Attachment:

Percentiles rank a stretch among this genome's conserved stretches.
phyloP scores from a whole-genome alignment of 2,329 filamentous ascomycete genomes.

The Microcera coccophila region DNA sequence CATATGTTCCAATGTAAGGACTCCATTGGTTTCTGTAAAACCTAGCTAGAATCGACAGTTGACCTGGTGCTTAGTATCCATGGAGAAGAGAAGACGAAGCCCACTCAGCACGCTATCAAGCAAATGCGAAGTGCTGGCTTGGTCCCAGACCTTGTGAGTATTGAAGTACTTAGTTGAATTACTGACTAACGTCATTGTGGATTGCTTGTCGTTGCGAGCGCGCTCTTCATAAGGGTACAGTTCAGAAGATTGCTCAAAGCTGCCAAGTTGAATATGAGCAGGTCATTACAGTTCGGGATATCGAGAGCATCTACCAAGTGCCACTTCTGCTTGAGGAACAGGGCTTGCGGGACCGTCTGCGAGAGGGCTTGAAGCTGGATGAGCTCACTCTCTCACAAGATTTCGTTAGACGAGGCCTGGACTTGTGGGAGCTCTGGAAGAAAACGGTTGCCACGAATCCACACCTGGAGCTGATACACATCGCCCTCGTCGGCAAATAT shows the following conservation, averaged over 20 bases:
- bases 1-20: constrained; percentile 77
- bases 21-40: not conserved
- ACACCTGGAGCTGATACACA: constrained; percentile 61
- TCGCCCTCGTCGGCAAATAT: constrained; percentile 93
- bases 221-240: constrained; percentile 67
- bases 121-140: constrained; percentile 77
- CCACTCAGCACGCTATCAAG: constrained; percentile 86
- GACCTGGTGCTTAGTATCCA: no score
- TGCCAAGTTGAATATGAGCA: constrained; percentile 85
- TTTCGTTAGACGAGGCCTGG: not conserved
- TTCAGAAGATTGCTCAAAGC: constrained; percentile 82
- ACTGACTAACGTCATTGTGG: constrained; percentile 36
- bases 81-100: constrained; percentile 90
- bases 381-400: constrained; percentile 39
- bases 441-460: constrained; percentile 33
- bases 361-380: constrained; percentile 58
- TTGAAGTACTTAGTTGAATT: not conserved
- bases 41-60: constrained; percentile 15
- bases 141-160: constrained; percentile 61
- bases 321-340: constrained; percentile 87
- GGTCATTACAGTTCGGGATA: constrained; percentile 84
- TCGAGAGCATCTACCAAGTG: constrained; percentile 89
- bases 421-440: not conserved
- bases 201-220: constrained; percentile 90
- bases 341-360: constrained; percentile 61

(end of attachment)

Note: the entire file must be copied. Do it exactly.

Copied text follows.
Percentiles rank a stretch among this genome's conserved stretches.
phyloP scores from a whole-genome alignment of 2,329 filamentous ascomycete genomes.

The Microcera coccophila region DNA sequence CATATGTTCCAATGTAAGGACTCCATTGGTTTCTGTAAAACCTAGCTAGAATCGACAGTTGACCTGGTGCTTAGTATCCATGGAGAAGAGAAGACGAAGCCCACTCAGCACGCTATCAAGCAAATGCGAAGTGCTGGCTTGGTCCCAGACCTTGTGAGTATTGAAGTACTTAGTTGAATTACTGACTAACGTCATTGTGGATTGCTTGTCGTTGCGAGCGCGCTCTTCATAAGGGTACAGTTCAGAAGATTGCTCAAAGCTGCCAAGTTGAATATGAGCAGGTCATTACAGTTCGGGATATCGAGAGCATCTACCAAGTGCCACTTCTGCTTGAGGAACAGGGCTTGCGGGACCGTCTGCGAGAGGGCTTGAAGCTGGATGAGCTCACTCTCTCACAAGATTTCGTTAGACGAGGCCTGGACTTGTGGGAGCTCTGGAAGAAAACGGTTGCCACGAATCCACACCTGGAGCTGATACACATCGCCCTCGTCGGCAAATAT shows the following conservation, averaged over 20 bases:
- bases 1-20: constrained; percentile 77
- bases 21-40: not conserved
- ACACCTGGAGCTGATACACA: constrained; percentile 61
- TCGCCCTCGTCGGCAAATAT: constrained; percentile 93
- bases 221-240: constrained; percentile 67
- bases 121-140: constrained; percentile 77
- CCACTCAGCACGCTATCAAG: constrained; percentile 86
- GACCTGGTGCTTAGTATCCA: no score
- TGCCAAGTTGAATATGAGCA: constrained; percentile 85
- TTTCGTTAGACGAGGCCTGG: not conserved
- TTCAGAAGATTGCTCAAAGC: constrained; percentile 82
- ACTGACTAACGTCATTGTGG: constrained; percentile 36
- bases 81-100: constrained; percentile 90
- bases 381-400: constrained; percentile 39
- bases 441-460: constrained; percentile 33
- bases 361-380: constrained; percentile 58
- TTGAAGTACTTAGTTGAATT: not conserved
- bases 41-60: constrained; percentile 15
- bases 141-160: constrained; percentile 61
- bases 321-340: constrained; percentile 87
- GGTCATTACAGTTCGGGATA: constrained; percentile 84
- TCGAGAGCATCTACCAAGTG: constrained; percentile 89
- bases 421-440: not conserved
- bases 201-220: constrained; percentile 90
- bases 341-360: constrained; percentile 61